Wednesday, August 3, 2011


"How large is the price, how endless the nagging pain that must be paid for a personal assertion against the familiar ways of the world... that most of us lack the strength to pay."-- Irving Howe

No fan who writes a web log about professional sports does so unless the emotional reward exceeds the compensation money can supply. I include myself in this company. Major League Baseball, the National Football League, and to a lesser extent, the NBA, at their most competitive, arouse in me a visceral passion the world outside of fiction rarely can satisfy. Still, my love for the Game has rarely migrated backstage to embrace any particular sentiment for its players.

This isn't to say that I haven't admired or respected or celebrated a select few for their dedication to their craft; or for the rigor of their discipline; or for the grace and beauty their performances consistently exhibit, or for their capacity-- in moments when the odds, the elements, age or injury, or dwindling talent conspire against them-- nonetheless to muster reservoirs of mettle, desire, ingenuity, and resilience and to defy the clock, to overcome the score, to foil an opponent, to silence the critics and to transcend the seeming limits of the body's strength and the spirit's endurance and to wring victory from defeat by sheer force of will.

Muhammad Ali, Dan Marino, Bernard King, Reggie Jackson, David Cone, Bernie Williams, to name just a few, have inspired me in their triumphs--- and, on occasion, notwithstanding their defeats-- to believe that every once and a while, if only for brief and fleeting moments, that in spite of genetic endowment, ingrained character, adverse conditions and mortal flesh, we actually can guide our destinies and triumph over circumstance.

Yet I wouldn't consider any of these men "heroes" of mine either. I don't idolize professional athletes individually or collectively. Their personal lives don't especially interest me. Their money and celebrity don't infatuate me. My awe, respect, and gratitude for them doesn't differ materially, in fact, from the sentiment awakened by an especially vivid fictional character a gifted and incandescent actor has animated on stage. The performance stirs me, not the actor in costume or the man inside the uniform.

This may explain why the widespread idea that professional athletes should act as role models and uphold some irreproachable standard of rectitude and decorum, few among us actually observe, because little children look up to them always has struck me as rank hypocrisy-- at best, a gross abdication of responsibility, and at worst, a perverse rationalization for it. If children idolize athletes or aspire to emulate them, then the fault, dear Brutus, lies with us.
For we have failed then as adults to propagate moral values more lofty and eternal than fame, wealth, and status and have failed as a country to throw up, for emulation, heroic examples beyond those who embody our religion of success. Power no less than impotence abhors a vacuum. In a void, a child will venerate the idol nearest at hand.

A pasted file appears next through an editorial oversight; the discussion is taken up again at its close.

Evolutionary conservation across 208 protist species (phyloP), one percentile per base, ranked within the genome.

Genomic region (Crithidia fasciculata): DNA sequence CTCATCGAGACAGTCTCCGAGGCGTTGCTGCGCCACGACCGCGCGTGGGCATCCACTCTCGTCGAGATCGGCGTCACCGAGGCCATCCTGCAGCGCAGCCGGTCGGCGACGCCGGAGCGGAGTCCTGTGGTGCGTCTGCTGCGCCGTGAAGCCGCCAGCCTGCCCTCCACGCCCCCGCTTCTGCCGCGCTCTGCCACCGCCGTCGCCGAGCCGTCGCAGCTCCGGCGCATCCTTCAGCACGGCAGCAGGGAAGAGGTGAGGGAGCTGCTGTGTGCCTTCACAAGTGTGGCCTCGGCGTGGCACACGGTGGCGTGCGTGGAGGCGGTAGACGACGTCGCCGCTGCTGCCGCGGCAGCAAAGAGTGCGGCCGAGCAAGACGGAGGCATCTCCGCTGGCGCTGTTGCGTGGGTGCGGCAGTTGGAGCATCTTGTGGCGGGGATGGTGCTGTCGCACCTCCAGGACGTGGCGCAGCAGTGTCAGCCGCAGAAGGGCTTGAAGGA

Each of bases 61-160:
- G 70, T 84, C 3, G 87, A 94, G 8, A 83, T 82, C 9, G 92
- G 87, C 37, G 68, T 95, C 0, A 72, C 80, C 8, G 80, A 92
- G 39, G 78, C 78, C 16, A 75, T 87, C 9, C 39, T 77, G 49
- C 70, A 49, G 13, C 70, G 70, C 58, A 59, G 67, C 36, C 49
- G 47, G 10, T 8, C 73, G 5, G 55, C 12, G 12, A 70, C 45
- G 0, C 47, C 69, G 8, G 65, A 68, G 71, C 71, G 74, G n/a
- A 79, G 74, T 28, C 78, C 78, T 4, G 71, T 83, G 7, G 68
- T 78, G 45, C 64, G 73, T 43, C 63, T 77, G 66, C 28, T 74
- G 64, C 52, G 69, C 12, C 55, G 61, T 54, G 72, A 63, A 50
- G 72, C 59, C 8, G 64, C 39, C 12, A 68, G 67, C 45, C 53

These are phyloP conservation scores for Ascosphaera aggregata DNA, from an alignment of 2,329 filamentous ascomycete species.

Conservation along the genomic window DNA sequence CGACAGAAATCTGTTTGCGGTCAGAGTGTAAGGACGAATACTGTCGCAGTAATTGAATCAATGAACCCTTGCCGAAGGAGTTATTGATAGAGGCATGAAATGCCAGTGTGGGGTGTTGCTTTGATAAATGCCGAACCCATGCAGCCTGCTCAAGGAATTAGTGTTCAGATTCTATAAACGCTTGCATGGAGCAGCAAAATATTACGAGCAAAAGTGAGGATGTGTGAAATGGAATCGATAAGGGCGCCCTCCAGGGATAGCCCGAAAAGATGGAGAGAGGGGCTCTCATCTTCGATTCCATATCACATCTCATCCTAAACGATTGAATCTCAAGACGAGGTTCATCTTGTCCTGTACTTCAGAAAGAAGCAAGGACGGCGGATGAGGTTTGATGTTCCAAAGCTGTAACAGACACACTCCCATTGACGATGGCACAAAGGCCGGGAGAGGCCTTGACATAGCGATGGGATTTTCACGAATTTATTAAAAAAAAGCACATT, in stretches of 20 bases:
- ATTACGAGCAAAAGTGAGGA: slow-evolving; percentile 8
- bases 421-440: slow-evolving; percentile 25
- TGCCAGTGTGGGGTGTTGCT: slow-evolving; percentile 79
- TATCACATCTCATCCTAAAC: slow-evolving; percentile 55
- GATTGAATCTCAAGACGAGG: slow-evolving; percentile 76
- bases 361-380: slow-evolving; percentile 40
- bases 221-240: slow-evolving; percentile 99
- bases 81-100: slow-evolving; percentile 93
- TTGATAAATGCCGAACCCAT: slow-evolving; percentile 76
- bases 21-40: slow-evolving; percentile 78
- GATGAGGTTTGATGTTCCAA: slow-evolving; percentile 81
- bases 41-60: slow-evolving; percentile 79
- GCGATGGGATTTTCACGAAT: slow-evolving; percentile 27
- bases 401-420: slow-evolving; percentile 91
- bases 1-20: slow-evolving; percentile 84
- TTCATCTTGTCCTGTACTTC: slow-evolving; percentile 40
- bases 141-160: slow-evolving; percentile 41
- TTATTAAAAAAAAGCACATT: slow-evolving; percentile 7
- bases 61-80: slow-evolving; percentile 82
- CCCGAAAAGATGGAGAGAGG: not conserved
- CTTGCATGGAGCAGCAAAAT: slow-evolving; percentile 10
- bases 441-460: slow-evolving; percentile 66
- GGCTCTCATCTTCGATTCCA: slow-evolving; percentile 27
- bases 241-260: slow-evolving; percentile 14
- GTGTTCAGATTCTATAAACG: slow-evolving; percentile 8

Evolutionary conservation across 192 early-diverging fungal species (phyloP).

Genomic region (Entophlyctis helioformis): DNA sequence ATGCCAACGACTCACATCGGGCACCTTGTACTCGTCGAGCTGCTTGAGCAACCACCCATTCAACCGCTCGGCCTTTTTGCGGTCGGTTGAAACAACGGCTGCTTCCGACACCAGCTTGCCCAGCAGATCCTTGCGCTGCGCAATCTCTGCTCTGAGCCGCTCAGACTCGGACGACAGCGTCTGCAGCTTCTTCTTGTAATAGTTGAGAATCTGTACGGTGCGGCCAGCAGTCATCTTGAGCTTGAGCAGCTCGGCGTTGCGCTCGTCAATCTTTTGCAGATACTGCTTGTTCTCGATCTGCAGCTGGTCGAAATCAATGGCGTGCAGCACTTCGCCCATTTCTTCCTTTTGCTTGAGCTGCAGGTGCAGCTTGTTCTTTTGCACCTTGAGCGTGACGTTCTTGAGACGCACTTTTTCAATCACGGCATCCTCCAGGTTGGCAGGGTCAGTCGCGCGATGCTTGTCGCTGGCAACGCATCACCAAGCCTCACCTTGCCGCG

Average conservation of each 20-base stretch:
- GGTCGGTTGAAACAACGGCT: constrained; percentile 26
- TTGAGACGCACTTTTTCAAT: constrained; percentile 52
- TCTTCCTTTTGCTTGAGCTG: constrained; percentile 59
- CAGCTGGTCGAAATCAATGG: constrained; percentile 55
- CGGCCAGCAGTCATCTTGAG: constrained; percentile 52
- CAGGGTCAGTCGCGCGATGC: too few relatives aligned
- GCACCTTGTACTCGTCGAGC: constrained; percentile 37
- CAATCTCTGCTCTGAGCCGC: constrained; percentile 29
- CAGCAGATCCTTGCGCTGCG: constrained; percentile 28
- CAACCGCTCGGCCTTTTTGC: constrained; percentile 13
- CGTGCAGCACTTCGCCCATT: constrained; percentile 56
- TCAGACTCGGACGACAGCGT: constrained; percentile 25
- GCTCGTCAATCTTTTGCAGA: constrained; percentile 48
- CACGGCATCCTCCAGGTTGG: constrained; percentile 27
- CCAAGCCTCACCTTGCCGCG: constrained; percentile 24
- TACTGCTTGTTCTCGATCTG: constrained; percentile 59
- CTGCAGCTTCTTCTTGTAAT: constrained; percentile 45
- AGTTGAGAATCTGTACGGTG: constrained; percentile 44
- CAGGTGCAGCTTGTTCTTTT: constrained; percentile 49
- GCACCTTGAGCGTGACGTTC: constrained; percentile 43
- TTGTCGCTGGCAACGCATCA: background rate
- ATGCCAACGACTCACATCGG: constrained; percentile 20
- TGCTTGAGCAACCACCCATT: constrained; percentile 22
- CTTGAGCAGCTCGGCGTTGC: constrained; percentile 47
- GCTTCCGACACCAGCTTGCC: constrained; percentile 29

Excellence alone, after all, does not a hero make.

To paraphrase the author Albert Murray, a hero is the representative man who pits himself against the inhuman-- atrocity, injustice, brute nature. Yet half the reason the boxing ring, the gridiron, the parquet, or the Diamond exert their hold on our imagination is because through their concrete color-blind rules, their professional impartial judges, their tangible, quantifiable, and immediate reward of merit they enclose a Platonic arena from which the bugaboos upon which the hero forges his sword have been banished. When men in uniform fan across the field, it evokes in our imagination, to quote Joseph O'Neill in Netherland, an arena of perfect justice.

Along the way, the professional athlete certainly invites failure and defeat; he certainly contends with the elements; and on occasion, he even risks bodily harm. The hero however confronts ostracism, vengeance, infamy and death. This is because he doesn't merely confront danger; the hero seeks it. And he welcomes its mortal antagonism because in the sacrifice he incurs to contest it, he honors a value higher than his financial security, his social status, his personal reputation, or even his life. For by doing so, Murray tells us, he magnifies "the glory of courage, the power of endurance, [and] the splendor of self-sacrifice... [P]romising young men... do not become heroes by simply keeping their police records clean and their grade point averages high enough to qualify them for status jobs and good addresses inside the castle walls" Or, one might add, nor do they merely rack up home run totals high enough to enter Halls of Fame.

No, before any professional baseball player can lay claim to the hero's mantle, he has to have risked and sacrificed for a cause greater than himself and to have suffered the revilement and decimation begotten because of it. He has to have endured the tragic fate of Curt Flood. Indeed, as HBO's documentary "The Curious Case of Curt Flood" portrays him and his sacrificial battle with Major League Baseball-- a portrait that never shrinks from the smoldering pride and stubborn defiance and frequently improvident excess that underwrote its protagonist's reckless courage and flawed nobility-- its creators have identified in Curtis Charles Flood a consummate America hero and man truly deserving of a Hall of Fame.

For those of you unacquainted with Flood's biography or his story's significance in baseball history, I summarize.

On October 7, 1969, a mere year removed from the St. Louis Cardinals' second consecutive National League pennant-- honors which owed a great deal to their star center-fielder-- the franchise traded the 31 year old, 3-time all-star outfielder to the Philadelphia Phillies. Rumors of the Cardinals' intent to trade the fleet outfielder had circulated throughout the season. And Flood swore if it came to fruition, he'd defy it and refuse to go. Good to his word, Flood never reported to Phillies' camp. But rather than concede the immutable unfairness of a system that denied a man any say in where he played even after his 11+ years of service to it and merely retire with his reputation and equanimity secure, Flood chose instead to fight City Hall.